For educators, summer is the ideal time to try to relax, re-energize, and do some professional learning that can be put to good use starting in the fall. As an administrator, if I want other educators in my district to be moving forward (and not just during the summer), I need to live by example and model the way.
Here are nine ways I’ll be bettering myself this summer.
3 Books I’m Reading
1. Hacking Leadership by Joe Sanfelippo (@Joesanfelippofc) and Tony Sinanis (@TonySinanis): For the last handful of years, Sanfelippo and Sinanis have been at the forefront of the district and school branding movement. In this book—the fifth book in the Hack Learning series—these two renowned educators explore ten specific ways our schools can always operate with the students at the center of our actions and decisions.
2. Launch by John Spencer (@spencerideas) and A.J. Juliani (@ajjuliani): Often times, teachers and administrators are left with overly abstract and complex resources regarding how to make the instructional shift to inquiry-based learning. This book is the exception as it cuts through the clutter, demystifies what design thinking is all about, and leaves readers inspired and proclaiming, “I can do this!”
3. The Innovator’s Mindset by George Couros (@gcouros): While there are many resources that emphasize the importance of innovation, this book was written strictly for those doing the work in districts/schools. Couros provides readers with a passionate and strong call for change, and at the same time he includes practical tips, strategies, and discussion questions we can leverage in our educational settings.
3 Blogs I’m Reading
1. Finding Common Ground by Peter DeWitt (@PeterMDeWitt): If I’ve modeled my personal blogging after anyone, it has been DeWitt. This former elementary school principal-turned-consultant has a must-read blog on Education Week that will appeal to leaders, curriculum nerds, and anyone who is willing to work with others to move education forward. Also, he frequently allows for guest posts, which are always a pleasure to read.
2. Work in Progress by Starr Sackstein (@mssackstein): As a result of her endless work and dedication, Sackstein has become synonymous with the gradeless classroom. On her Education Week blog, this high school English teacher gives readers a glimpse into her classroom, discusses the trials and errors she has endured to arrive at her current beliefs and practices, and provides readers with a whole lot of inspiration!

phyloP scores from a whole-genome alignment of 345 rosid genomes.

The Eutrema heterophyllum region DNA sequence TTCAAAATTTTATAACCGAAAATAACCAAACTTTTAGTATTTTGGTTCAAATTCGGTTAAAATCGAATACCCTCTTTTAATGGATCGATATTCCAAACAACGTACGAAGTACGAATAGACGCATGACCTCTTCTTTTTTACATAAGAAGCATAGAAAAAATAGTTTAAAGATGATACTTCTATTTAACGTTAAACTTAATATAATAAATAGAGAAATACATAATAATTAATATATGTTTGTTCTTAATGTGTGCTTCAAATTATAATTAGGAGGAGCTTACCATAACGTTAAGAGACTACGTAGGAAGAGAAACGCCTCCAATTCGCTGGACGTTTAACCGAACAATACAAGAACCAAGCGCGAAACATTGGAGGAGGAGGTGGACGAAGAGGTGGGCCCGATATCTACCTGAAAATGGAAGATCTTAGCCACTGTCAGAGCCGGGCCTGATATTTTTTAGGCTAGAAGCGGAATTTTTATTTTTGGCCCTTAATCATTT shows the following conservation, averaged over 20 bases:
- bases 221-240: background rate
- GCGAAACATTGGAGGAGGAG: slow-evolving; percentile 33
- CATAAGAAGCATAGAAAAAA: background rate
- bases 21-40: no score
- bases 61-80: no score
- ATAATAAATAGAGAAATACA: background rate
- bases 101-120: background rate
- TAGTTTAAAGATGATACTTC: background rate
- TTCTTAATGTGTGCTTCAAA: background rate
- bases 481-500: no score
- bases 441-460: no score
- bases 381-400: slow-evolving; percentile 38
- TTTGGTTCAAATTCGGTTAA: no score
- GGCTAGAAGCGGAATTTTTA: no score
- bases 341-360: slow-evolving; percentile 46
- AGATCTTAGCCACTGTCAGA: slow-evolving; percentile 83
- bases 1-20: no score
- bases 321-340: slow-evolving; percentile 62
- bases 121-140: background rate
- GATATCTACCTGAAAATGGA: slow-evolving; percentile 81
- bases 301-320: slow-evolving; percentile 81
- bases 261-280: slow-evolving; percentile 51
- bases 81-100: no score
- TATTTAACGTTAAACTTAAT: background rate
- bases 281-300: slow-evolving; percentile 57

3. The Schoenblog by Adam Schoenbart (@MrSchoenbart): You probably already know about Schoenbart due to his work on the EduCal, a calendar for upcoming education conferences. But, if that’s all you know him for, make sure to check out his blog, which features topics that include Genius Hour, redesigning learning spaces, Google Apps for Education tips, Star Wars humor and other delights.
3 Conferences I’m Attending
1. Model Schools Conference, June 26-29 in Orlando, Florida: This conference, which is the brainchild of Bill Daggett and the International Center for Leadership in Education (ICLE), doesn’t focus on “the stuff” (technology), but rather what “works” and what “doesn’t work” to undeniably move schools forward for the benefit of our students. A handful of years ago this conference entered my radar, and I’ve been wanting to experience it ever since.
2. NAESP (National Association of Elementary School Principals), July 6-8 in National Harbor, Maryland: This is the premiere conference for elementary school principals and anyone who does any form of work at the elementary level. My entire career has been spent working in elementary schools, and I’m excited to explore what leaders in this area from across the country have to offer.
3. Bucks-Lehigh eduSummit, August 9-10 in Center Valley, Pennsylvania: I have been attending this local conference for three years and running, and it’s always a pleasure to collaborate with educators from the area. At the same time, the event has also been known to attract many teachers and administrators from out of state. That being said, the call for proposals is still open and we’d love to have you facilitate a session!
Yes, summer is the season when most educators do the majority of their reading and attend their conferences. But, if we don’t plan ahead, and if we’re not intentional about making this learning happen, we could easily find ourselves back at school in the fall, having “forgotten” to better ourselves for the benefit of our students.
How are you bettering yourself this summer?